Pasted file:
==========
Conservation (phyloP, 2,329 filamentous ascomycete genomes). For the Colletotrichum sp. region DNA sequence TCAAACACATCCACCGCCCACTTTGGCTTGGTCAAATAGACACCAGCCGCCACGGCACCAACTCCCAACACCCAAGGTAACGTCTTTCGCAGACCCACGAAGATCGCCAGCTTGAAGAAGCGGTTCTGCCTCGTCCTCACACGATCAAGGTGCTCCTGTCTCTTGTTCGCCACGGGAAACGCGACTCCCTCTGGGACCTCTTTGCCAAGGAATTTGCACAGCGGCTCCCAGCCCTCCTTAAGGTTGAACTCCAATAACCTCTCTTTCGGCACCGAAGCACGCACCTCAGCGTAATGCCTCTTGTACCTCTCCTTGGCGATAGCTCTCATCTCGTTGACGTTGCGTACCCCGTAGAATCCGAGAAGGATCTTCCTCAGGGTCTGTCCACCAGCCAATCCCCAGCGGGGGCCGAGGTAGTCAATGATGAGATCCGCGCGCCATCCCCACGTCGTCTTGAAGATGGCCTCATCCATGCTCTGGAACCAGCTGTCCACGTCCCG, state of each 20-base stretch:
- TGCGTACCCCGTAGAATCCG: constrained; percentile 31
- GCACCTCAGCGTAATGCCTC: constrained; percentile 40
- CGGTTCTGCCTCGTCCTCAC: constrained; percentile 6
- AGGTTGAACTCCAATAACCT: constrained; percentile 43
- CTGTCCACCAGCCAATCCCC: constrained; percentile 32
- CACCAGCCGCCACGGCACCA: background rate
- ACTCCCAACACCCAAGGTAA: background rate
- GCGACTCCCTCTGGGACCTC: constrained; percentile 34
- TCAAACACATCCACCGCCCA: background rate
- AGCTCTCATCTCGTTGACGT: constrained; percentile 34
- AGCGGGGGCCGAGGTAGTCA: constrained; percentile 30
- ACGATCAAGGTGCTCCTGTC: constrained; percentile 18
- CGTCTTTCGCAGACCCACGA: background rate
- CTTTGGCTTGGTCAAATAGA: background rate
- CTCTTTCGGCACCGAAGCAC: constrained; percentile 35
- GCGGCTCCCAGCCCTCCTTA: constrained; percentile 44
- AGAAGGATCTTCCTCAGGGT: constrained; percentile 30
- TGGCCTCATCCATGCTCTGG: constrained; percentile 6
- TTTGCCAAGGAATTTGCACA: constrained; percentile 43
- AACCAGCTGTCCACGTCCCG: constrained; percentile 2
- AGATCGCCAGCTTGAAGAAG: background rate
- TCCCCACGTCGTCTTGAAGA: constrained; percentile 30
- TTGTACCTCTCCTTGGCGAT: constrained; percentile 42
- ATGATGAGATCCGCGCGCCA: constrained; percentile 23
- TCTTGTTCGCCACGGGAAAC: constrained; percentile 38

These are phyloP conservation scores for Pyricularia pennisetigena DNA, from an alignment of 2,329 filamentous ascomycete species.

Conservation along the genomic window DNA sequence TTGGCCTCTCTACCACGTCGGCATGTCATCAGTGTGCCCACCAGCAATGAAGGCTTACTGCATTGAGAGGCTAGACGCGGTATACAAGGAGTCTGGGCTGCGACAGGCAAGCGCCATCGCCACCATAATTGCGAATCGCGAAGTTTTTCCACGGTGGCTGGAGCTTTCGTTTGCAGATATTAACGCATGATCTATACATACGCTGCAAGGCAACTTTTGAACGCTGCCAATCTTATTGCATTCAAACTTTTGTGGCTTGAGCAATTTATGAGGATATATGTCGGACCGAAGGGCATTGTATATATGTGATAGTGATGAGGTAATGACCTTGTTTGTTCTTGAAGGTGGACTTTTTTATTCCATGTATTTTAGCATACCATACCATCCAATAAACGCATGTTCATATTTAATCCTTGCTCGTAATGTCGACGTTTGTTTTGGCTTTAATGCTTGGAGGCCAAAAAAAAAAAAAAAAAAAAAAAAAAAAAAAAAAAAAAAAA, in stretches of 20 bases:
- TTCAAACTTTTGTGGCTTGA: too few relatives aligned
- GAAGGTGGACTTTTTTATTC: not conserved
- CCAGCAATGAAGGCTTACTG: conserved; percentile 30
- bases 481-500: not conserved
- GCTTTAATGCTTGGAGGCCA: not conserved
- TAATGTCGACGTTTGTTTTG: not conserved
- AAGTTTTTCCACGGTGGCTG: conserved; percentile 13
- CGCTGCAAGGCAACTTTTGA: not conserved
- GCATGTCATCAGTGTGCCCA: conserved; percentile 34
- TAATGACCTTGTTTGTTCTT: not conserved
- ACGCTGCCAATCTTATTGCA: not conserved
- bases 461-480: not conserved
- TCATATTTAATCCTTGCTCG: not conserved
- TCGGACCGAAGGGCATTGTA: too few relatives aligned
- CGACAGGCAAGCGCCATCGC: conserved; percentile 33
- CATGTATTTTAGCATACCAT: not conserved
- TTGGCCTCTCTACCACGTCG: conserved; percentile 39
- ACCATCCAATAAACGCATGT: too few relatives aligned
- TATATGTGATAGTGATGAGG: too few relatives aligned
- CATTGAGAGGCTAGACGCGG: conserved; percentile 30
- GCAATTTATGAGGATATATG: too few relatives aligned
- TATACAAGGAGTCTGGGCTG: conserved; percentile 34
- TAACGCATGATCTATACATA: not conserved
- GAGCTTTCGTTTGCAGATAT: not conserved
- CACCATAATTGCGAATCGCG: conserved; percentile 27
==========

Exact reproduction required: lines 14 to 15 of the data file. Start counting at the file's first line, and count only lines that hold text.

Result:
- CGTCTTTCGCAGACCCACGA: background rate
- CTTTGGCTTGGTCAAATAGA: background rate